Why would that be Tim? Isn't CGM an organic that releases it's nitrogen and other nutrients over time. With CGM your feeding the soil (microherd) which in turn breaks down the organics (over time) into inorganics N,P,K and micronutrients. Now, the inorganic nutrients are readily available for the grass to utulize. The breakdown of these organics is determined by other factors also, i.e. water, heat, decomposers in the soil, like worms beetles ect.. CGM isn't going to release it's nitrogen all at once right? CGM is expensive to apply on large lawns, it may also inhibit seed from germinating just like a halts or other preemergent. If your going to use CGm as a fertilizer try and go totally organic if you can. But there are many factors that go along with your question.
cgm isn't that great as a pre emerge, unless turf has very little crab or goose pressure and turf is dense!
Never used cgm, but most organic fertilizers last some where between 4 to 12 weeks when soil temp is high enough for microbes to be active, higher application rate will give a little longer release. cgm contains only nitrogen, usually 10-0-0, and applying 20 lbs = 2lbs/m of nitrogen, way too much for spring and summer feeding. Rember, in cool season turf, 2/3 of yearly nitrogen should be applied to release in fall!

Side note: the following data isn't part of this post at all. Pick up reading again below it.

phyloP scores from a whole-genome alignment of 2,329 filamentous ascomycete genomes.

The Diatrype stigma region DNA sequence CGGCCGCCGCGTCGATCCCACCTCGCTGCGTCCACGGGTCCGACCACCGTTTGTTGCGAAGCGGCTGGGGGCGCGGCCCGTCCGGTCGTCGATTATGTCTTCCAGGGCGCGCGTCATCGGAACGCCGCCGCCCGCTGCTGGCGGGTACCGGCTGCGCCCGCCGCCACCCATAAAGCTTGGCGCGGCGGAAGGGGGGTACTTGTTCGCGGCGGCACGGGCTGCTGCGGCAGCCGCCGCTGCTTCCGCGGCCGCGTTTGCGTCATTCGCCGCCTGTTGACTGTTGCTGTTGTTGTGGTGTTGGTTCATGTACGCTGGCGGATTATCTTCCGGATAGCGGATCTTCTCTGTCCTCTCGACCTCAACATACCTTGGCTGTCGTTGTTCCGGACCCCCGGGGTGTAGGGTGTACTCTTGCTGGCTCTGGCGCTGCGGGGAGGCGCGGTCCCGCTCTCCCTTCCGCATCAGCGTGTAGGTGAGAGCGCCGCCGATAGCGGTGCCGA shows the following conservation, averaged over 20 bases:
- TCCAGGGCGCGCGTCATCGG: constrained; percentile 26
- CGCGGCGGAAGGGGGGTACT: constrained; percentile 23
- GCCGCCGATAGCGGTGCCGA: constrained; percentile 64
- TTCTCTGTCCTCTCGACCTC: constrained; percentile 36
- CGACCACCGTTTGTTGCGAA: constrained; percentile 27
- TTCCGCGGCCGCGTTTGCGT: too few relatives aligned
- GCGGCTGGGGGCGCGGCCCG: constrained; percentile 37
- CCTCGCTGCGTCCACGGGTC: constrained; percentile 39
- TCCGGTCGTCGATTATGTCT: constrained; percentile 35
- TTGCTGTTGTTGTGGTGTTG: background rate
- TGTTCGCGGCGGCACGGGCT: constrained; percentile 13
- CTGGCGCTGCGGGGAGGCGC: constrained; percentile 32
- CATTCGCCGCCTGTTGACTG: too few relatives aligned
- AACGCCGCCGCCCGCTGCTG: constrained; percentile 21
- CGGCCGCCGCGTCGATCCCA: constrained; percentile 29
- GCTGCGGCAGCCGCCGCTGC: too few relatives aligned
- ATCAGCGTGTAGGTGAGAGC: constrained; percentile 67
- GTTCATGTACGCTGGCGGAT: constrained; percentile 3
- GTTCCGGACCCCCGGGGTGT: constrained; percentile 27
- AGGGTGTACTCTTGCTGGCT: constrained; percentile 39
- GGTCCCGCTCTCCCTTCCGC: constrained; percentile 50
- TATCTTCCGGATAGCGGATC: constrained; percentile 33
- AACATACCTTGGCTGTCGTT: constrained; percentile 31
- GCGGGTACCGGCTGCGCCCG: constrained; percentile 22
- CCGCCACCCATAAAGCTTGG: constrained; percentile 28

to better answer your question, you would need a sythetic fert low in N, maybe a touch of p, and alot of sulfate of potash! but how much cgm are you going to apply?
CGM goes down as a dust which makes it very available to the microbes simply because of the enormous surface area of dust. Also, CGM is more than a dense source of protein, it also is a carbohydrate source. The carbs encourage the microbes to multiply which speeds up the protein digestion and ends up dosing all of the protein from the CGM nearly all at once. As a fertilzier it should be used well under 15 pounds per 1,000. I would start at 10p/m and see if you should adjust downward.